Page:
Oskar Heinroth

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Oskar Heinroth (1 March 1871 – 31 May 1945) was a German biologist who was one of the first to apply the methods of comparative morphology to animal behavior, and was thus one of the founders of ethology. His extensive studies of behavior in the Anatidae (ducks and geese) showed that instinctive behavior patterns correlated with taxonomic relationships determined on the basis of morphological features. He also rediscovered the phenomenon of imprinting, reported in the 19th century by Douglas Spalding but not followed up at the time. His results were popularized by Konrad Lorenz, his pupil. Lorenz regarded Heinroth as the true founder of the study of animal behavior seen as a branch of zoology.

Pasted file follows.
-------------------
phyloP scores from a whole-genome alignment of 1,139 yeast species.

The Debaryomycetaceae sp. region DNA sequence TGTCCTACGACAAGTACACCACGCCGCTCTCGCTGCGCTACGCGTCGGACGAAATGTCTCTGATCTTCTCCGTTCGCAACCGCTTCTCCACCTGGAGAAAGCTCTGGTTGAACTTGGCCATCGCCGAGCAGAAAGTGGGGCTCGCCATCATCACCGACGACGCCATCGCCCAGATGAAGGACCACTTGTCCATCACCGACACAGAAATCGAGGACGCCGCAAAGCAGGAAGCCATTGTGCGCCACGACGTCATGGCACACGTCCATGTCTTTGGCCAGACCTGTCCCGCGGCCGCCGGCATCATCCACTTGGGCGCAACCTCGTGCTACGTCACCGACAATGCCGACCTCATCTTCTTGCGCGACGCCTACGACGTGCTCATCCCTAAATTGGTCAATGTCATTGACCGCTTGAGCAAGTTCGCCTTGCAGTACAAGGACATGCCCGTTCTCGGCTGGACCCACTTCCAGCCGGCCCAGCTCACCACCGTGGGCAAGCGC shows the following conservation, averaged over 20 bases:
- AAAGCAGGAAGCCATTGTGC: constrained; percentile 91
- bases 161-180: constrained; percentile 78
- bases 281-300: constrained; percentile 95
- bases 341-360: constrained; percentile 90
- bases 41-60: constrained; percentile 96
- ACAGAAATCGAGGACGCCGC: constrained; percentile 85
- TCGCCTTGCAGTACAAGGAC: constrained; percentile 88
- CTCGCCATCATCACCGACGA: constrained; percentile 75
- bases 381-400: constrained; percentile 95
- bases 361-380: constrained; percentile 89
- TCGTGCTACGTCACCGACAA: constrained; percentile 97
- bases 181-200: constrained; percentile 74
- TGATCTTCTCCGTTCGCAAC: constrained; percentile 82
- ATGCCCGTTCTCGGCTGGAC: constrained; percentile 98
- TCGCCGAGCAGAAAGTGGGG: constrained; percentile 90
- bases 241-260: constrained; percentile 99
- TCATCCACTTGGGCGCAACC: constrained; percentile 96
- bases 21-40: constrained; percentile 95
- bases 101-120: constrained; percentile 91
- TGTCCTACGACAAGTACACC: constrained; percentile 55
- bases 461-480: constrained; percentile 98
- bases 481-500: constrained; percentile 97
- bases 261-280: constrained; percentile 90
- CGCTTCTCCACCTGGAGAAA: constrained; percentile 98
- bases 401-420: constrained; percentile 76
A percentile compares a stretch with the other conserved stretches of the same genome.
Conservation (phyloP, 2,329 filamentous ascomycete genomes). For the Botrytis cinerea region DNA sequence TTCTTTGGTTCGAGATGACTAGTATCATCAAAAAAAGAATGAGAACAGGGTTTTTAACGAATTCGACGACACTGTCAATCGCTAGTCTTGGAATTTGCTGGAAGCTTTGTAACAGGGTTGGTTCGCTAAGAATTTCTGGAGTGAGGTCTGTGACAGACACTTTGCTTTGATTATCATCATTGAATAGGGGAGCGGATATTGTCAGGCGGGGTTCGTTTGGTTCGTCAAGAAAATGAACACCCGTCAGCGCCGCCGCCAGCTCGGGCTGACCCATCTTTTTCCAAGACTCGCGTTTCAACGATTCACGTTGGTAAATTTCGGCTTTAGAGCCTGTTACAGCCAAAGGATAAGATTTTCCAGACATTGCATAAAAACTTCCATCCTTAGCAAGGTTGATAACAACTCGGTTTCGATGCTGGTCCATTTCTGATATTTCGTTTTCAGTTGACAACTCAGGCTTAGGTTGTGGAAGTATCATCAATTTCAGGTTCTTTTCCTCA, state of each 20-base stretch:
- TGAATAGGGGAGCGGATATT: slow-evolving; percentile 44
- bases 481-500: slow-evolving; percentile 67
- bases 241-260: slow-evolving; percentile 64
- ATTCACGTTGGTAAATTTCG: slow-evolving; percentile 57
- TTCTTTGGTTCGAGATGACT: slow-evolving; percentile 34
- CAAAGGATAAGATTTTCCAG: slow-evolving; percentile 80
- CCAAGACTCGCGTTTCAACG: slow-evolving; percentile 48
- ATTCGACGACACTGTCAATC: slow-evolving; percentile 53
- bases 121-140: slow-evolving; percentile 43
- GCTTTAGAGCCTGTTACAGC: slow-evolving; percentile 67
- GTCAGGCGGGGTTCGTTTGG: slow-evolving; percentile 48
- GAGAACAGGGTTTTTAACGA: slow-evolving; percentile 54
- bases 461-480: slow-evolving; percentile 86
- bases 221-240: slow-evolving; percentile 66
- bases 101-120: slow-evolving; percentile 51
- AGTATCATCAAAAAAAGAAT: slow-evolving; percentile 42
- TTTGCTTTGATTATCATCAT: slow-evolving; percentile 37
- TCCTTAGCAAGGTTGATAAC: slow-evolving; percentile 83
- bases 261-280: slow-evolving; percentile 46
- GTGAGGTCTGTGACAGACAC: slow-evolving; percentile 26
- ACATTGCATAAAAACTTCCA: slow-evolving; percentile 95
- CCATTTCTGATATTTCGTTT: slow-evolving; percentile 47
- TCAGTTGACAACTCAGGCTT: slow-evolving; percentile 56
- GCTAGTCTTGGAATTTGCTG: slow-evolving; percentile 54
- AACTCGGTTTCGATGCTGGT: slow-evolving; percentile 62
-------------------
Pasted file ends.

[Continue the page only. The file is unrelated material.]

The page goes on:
Heinroth was born in Mainz-Kastel. He began his studies of duck and goose behavior while working as a scientific assistant from 1898 to 1913. He subsequently became the director of the Berlin Aquarium, a post he held for more than 30 years. He was married to Katharina Heinroth née Berger, a herpetologist who worked at the Berlin Zoo. He died in Berlin on 31 May 1945.


  • The Birds (with Katharina Heinroth). Ann Arbor: University of Michigan Press, 1958. ISBN 0-472-05005-2

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